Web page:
Running his sports performance store, body2win in the East Midlands town of Loughborough, Hughes works three days per week, despite being funded by UK Sport in addition to training at the National Performance Centre nearby.

Coached by his brother Steve, Hughes revealed:

“I’m under pressure to become a full-time athlete but I enjoy having off-track interests.

The business did exceptionally well last year in our first year and we hope to maintain this with the same level of effort this year, before pushing on again after 2012. I’d never want to be a full-time athlete.”
Whist the majority of Team GB are training in sunnier climes, Hughes continued:

“I’ve never been one for going warm-weather training. I don’t travel well or deal with the heat and Loughborough’s got the best sports science support and facilities in the world so why would I leave?

I like to say a big thanks to UK Sport for the funding – we have the best support system in the world. I did really well without any support last year so I’m just accepting it rather than letting it dictate my performances.”


After finishing his season in October in India, Hughes has decided to bypass the current indoor season and expects to begin his outdoor campaign in early May, with high expectations from the outset:

“I can’t wait to get out and race,” he explained.

“My aims are to get under 49-seconds as soon as possible and to make the World championships (in Daegu, South Korea in August). I want to cause some damage and push for the semi’s and the final.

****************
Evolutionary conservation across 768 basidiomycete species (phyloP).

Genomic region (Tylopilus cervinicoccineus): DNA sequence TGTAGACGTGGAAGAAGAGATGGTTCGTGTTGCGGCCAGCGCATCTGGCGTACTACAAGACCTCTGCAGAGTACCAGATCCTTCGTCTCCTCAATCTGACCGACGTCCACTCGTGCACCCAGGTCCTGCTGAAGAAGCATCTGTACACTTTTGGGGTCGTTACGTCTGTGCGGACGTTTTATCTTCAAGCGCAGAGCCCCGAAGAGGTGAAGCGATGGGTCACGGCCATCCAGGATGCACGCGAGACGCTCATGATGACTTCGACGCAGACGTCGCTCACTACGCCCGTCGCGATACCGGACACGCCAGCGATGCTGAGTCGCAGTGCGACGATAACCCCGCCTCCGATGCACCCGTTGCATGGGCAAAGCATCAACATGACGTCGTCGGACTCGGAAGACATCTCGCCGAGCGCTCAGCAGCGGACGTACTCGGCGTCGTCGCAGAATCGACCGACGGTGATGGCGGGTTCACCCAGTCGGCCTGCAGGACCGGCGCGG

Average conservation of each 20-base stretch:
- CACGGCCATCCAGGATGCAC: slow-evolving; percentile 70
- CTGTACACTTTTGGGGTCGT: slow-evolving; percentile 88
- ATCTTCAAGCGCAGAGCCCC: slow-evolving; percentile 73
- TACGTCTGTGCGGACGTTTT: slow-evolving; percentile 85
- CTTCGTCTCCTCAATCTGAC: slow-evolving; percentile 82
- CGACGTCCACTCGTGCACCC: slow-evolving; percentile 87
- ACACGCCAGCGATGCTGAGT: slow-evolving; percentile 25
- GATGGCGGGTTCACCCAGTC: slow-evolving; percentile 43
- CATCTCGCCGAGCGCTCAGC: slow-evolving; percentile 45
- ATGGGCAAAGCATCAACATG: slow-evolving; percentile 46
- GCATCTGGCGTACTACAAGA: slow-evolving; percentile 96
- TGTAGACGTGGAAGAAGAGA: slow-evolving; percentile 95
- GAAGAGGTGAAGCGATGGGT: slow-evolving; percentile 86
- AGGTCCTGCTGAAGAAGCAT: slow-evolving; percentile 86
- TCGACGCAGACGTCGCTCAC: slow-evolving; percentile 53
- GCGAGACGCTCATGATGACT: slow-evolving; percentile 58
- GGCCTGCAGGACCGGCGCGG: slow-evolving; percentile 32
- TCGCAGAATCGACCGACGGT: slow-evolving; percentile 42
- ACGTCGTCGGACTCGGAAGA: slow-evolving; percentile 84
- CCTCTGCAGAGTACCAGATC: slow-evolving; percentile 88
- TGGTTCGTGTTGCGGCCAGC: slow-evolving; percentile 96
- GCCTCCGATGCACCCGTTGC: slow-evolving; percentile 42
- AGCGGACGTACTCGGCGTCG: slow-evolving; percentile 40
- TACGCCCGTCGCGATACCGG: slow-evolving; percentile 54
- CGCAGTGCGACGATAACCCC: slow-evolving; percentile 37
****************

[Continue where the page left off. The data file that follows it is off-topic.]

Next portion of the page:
As I’ve come from a sprint background with no 400m training, I surprised a lot of my rivals last year and I hope to really worry them again this summer.”

With his event having great strength in depth, Hughes will find himself among a large crop of talented British athletes vying for national vests and no more so than in London 2012 – the biggest goal of his athletic career.

“I would be proud to make 2012 and I would be working full-time unless I thought I couldn’t make a living as a professional athlete and make the Olympic final,” Hughes revealed.

“I enjoy the excitement and tension surrounding it – there’s no pressure on me as I have my own goals and I’m quite a confident person despite being modest. I just like to keep my head down and keep myself to myself – I learnt that lesson when I was in the 110m hurdles, thinking I was a big shot.

The main thing is to remain level-headed and not get overwhelmed. It helps being surrounded by a strong support network and having a stable home-life – we’ve just bought a house to get away from the pressure near the track. Being in comfortable surroundings is key for me.”

Although it is still early days, judging by his potential, more fireworks should be expected from Hughes this summer now that his apprenticeship has been served en route to a timely Olympic debut over the event which it has taken him eight long years to find.